Two residential towers in Milan, Italy that will house over 900 trees are bringing green architecture to the forefront of building design in a period where architecture is facing upheaval.
According to Emporis, a global authority on building and construction, in times of climate change and a shortage of resources, environmentally-responsible construction, sustainability and energy efficiency are becoming increasingly important.
Green architecture reflects buildings that feature roof gardens, green walls and natural methods of ventilation in a bid to reconnect cities to nature. In a skyscraper environment, architecture is responding through the use of vertical gardens, helping to mitigate the environmental impacts of urban sprawl.
“In the coming years, a sea of green, consisting of trees, flowers and tendrils, will gradually conquer sterile high-rise facades, creating a wholly new urban landscape in the process,” Emporis says.
In Milan, the two towers that make up the complex named Bosco Verticale, or Vertical Forest, will be a world first with principal architect Stefano Boeri calling the project both “radical” and an “experiment”.
“Bosco Verticale is a project for metropolitan reforestation that contributes to the regeneration of the environment and urban biodiversity without the implication of expanding the city,” Boeri says.
The unique model of vertical intensification will see the 110-metre and 76-metre buildings of Bosco Verticale become home to over 10,000 square metres of forest, offering a harmonious green environment for residents.
Milan has an urgent need for improved air quality, and the green project is set to deliver a healthy outcome through a system designed to “optimize, recuperate and produce energy” by capturing carbon dioxide and dust while naturally heating and cooling the towers through an integrated photovoltaic system.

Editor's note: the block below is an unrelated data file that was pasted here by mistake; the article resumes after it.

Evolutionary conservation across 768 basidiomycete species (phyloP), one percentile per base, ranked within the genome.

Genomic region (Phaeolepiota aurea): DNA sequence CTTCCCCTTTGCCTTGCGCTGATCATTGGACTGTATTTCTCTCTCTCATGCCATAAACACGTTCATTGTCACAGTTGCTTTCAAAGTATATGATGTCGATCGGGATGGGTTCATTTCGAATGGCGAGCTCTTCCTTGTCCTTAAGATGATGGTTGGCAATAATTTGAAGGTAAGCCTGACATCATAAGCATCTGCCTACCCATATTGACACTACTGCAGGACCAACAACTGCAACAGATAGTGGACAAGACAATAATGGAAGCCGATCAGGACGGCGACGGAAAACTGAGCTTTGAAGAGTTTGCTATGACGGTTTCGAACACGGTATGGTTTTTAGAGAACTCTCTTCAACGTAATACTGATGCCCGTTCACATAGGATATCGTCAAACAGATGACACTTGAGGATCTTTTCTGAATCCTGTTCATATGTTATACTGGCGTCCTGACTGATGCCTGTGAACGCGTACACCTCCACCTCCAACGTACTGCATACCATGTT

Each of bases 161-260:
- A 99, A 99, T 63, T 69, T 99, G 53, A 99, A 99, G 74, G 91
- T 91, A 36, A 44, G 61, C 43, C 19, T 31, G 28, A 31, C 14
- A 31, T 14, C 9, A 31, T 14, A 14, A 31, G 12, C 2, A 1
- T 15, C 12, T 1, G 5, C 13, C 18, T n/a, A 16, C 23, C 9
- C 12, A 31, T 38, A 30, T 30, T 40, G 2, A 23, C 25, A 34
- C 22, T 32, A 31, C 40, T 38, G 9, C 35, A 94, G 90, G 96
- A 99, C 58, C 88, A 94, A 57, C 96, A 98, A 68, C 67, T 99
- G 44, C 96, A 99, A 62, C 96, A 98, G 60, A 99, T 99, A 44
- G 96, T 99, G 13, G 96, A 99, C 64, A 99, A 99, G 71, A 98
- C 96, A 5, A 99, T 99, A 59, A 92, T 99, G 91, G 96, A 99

Bosco Verticale joins nine other projects on a list of the most exciting examples of green architecture outlined in Emporis’ Green, not gray: Plants are taking over architecture report. Green, not gray also lists the recently-completed “green city” housed within the PARKROYAL on Pickering in Singapore and one of the earlier examples of green architecture – the Menara Mesingiaga tower in Subang Jaya, Malaysia.
Back in 1992, self-titled “eco-architect” Ken Yeang decided to use plants as part of the Menara Mesingiaga’s structure.
“Thanks to its unique facade guaranteeing natural ventilation, and its generous greenery on each floor, the tower is regarded as ecologically pioneering and as the world’s first bioclimatic high-rise,” Emporis said.
Completed this year, Singapore’s PARKROYAL by WOHA architects has captured global attention for its building-as-garden concept, with the 12-storey structure entirely wrapped within multiple solar-powered vertical gardens, green valleys, reflecting pools and water features that cover 15,000 square metres of the building.
“The project has also set a model example for sustainable buildings around the world as it is located in one of the worlds most densely populated cities sending a clear message – that nature is reclaiming the city,” Emporis said of the building, which is predicted to disappear under the green of its plants in the foreseeable future.
Emporis adds that multinational corporations also see green architecture as an opportunity to provide their employees with a healthy working environment that is in tune with nature.
“With Apple, Facebook and Google all having released plans for new, sustainable corporate headquarters, Amazon followed suit a few weeks ago with a spectacular concept – three enormous glass domes reminiscent of conservatories are to be constructed to house tall, mature trees situated on the grounds of the office complex the company is planning to build in Seattle,” the organisation said.
While Australia did not feature on the compiled list, the upcoming One Central Park project in Sydney is set to become the tallest vertical garden in the world according to French artist and botanist Patrick Blanc. Blanc is behind the greenery of One Central Park and has been globally cited for modernising the vertical garden over 40 years ago boasting an extensive green wall portfolio.
The project, which comes with a rumoured price tag of $2 billion, will feature two 150-metre towers and is expected to consist of 21 panels and planter boxes covering 1,120 square metres, with 35,200 plants from 383 native and exotic species used in the design.